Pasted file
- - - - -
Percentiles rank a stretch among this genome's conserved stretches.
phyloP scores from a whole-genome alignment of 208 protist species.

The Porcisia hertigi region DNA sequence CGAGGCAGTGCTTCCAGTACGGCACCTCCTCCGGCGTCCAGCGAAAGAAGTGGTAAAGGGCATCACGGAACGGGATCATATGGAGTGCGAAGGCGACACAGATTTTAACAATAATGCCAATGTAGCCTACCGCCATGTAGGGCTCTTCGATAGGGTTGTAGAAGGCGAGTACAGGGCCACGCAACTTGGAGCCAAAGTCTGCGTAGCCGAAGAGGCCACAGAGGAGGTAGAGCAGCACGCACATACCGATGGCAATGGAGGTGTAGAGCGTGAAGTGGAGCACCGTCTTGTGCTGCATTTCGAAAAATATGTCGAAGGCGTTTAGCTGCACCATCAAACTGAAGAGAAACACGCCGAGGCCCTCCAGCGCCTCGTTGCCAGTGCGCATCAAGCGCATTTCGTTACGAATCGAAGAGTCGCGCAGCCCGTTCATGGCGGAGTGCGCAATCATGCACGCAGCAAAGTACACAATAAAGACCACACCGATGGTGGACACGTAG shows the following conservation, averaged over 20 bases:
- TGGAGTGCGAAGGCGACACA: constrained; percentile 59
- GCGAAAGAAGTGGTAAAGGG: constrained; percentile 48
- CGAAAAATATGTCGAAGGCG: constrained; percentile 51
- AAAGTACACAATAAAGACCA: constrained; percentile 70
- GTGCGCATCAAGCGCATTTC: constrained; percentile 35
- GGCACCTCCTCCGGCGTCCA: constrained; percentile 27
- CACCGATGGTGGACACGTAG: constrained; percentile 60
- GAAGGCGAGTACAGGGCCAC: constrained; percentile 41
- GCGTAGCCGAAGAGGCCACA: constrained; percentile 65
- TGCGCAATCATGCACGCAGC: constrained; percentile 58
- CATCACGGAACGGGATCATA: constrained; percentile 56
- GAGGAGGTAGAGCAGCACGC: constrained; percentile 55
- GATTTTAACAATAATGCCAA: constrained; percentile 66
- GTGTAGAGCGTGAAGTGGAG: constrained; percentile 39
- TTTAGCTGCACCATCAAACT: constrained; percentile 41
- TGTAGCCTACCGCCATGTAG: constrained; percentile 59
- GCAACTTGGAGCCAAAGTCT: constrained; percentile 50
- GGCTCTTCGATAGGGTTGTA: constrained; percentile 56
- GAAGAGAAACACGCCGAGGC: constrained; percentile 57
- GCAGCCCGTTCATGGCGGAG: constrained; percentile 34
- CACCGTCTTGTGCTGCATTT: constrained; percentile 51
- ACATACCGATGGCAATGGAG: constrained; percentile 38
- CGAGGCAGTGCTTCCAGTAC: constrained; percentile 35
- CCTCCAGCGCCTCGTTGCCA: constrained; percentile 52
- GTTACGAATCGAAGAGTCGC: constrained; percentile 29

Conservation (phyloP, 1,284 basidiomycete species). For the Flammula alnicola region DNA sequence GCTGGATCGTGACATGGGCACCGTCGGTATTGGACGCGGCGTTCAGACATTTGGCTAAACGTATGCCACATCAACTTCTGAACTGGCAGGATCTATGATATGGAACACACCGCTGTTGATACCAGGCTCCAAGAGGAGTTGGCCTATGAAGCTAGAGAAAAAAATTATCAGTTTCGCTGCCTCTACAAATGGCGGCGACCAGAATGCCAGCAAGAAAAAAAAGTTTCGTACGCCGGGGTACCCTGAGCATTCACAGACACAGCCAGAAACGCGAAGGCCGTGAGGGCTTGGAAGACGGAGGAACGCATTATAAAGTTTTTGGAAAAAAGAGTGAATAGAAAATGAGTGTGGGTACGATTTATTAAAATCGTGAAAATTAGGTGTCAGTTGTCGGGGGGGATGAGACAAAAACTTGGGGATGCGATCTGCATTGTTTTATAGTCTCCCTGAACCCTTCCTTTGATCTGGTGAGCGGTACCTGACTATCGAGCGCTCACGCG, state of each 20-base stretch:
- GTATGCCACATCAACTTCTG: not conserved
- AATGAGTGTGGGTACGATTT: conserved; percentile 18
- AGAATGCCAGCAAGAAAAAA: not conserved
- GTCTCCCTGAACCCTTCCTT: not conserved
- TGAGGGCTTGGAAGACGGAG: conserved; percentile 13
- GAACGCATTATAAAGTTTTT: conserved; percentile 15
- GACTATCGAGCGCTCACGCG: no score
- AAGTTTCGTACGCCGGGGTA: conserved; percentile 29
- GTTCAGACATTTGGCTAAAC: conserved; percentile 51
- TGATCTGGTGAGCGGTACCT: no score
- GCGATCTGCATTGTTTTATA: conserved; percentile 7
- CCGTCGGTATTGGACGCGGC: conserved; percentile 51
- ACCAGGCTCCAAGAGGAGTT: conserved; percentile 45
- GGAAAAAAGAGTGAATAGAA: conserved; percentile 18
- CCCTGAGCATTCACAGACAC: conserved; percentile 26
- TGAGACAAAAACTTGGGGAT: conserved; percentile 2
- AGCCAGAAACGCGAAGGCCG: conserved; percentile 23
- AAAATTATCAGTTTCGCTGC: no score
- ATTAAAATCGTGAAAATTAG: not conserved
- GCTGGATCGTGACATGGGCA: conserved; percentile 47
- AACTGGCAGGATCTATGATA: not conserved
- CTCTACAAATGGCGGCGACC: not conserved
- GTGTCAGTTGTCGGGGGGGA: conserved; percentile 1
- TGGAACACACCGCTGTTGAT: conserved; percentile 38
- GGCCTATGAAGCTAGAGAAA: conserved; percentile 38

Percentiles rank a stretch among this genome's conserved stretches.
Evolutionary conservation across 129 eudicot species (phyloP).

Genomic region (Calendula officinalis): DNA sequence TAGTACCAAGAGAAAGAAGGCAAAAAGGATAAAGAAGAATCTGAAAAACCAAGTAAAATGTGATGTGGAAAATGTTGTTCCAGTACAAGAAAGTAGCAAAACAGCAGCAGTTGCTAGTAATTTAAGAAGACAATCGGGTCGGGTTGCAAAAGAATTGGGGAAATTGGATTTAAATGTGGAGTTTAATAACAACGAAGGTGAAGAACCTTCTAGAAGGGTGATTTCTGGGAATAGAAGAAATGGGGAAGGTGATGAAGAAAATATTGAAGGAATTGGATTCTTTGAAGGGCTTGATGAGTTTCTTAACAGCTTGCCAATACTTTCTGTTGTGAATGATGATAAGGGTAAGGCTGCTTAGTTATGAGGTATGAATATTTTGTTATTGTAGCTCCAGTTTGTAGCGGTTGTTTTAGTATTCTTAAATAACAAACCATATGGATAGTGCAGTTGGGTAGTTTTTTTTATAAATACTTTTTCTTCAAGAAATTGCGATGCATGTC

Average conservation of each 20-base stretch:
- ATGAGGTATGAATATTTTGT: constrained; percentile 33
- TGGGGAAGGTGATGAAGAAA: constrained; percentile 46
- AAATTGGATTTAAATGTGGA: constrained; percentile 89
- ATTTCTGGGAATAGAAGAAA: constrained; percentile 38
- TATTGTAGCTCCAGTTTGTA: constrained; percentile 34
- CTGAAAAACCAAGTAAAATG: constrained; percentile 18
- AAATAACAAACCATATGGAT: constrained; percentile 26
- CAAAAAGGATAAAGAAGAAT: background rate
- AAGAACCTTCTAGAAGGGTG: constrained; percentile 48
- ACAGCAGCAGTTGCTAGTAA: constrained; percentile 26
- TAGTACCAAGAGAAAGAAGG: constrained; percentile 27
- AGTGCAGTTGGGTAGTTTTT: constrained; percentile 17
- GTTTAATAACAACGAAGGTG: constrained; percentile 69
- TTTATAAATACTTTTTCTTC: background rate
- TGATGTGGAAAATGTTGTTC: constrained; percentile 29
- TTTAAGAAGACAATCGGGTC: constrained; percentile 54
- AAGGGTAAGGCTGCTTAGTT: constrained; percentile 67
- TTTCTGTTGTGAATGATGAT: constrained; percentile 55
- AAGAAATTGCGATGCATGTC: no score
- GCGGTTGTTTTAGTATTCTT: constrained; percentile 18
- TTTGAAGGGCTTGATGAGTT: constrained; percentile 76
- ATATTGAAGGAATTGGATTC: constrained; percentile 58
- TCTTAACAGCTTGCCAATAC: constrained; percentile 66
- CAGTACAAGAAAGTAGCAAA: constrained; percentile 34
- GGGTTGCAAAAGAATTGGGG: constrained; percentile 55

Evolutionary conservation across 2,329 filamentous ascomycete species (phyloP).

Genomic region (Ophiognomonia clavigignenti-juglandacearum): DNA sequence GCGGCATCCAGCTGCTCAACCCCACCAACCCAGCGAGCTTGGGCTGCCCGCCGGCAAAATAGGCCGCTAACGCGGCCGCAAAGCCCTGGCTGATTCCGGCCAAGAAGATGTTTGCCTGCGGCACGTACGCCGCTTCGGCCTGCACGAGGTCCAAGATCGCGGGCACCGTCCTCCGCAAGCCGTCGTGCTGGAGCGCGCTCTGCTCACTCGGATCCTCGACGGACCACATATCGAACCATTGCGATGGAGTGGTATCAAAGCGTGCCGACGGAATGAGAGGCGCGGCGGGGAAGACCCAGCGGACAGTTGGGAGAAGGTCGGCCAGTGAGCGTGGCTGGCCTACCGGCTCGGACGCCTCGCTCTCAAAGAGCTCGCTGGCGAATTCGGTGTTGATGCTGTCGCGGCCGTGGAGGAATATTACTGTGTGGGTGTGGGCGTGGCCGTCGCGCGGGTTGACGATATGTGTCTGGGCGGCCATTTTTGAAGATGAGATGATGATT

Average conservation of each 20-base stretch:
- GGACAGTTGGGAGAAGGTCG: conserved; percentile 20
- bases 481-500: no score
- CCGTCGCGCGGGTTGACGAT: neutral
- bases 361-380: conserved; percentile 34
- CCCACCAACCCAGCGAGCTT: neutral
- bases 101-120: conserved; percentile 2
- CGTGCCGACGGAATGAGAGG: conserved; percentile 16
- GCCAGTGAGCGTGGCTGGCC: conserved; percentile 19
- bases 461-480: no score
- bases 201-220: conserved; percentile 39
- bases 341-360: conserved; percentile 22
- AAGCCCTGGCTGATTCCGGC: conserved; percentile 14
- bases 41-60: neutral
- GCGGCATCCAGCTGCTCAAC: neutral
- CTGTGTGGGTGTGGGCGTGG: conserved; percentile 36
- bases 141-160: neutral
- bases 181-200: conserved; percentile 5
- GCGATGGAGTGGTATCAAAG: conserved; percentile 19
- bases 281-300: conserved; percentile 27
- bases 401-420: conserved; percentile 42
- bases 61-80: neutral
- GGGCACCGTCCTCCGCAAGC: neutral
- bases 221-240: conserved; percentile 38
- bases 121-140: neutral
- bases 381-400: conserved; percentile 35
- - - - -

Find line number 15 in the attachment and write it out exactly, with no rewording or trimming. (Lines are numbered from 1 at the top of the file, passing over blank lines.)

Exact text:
- GAGGAGGTAGAGCAGCACGC: constrained; percentile 55